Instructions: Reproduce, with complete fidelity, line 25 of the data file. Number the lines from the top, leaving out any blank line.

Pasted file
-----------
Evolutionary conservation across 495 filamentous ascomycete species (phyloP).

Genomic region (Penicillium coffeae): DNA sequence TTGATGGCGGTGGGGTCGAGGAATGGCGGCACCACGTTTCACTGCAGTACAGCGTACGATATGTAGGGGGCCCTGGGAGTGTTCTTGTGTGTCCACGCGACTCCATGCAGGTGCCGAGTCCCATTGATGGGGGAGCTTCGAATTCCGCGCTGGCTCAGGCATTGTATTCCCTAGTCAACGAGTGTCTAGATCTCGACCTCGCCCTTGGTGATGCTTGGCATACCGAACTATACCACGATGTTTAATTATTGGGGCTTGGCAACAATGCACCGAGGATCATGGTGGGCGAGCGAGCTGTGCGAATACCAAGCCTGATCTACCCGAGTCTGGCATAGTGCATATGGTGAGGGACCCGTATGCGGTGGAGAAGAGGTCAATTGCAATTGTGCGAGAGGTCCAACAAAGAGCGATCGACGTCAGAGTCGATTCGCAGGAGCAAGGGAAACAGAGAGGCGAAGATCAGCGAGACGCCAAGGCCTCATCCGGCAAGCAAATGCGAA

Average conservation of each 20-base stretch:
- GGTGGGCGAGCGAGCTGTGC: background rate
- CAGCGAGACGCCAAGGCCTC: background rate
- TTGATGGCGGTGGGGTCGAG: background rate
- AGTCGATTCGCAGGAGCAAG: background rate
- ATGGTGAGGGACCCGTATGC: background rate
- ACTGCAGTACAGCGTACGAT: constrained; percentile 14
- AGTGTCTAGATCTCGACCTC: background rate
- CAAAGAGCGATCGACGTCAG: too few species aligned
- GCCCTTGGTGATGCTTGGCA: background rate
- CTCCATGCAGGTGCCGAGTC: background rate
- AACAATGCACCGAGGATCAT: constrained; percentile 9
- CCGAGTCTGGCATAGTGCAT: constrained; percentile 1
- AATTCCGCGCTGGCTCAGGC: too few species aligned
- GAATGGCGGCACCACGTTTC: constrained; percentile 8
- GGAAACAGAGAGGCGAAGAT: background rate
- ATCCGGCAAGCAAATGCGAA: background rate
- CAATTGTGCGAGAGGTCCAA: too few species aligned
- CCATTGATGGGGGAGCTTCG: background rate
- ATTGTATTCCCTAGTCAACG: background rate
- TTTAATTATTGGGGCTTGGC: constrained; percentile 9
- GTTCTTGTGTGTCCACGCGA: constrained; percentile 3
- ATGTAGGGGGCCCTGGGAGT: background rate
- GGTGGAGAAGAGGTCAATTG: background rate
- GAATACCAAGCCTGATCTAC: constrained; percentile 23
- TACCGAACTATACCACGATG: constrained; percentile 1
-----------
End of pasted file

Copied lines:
- ATGTAGGGGGCCCTGGGAGT: background rate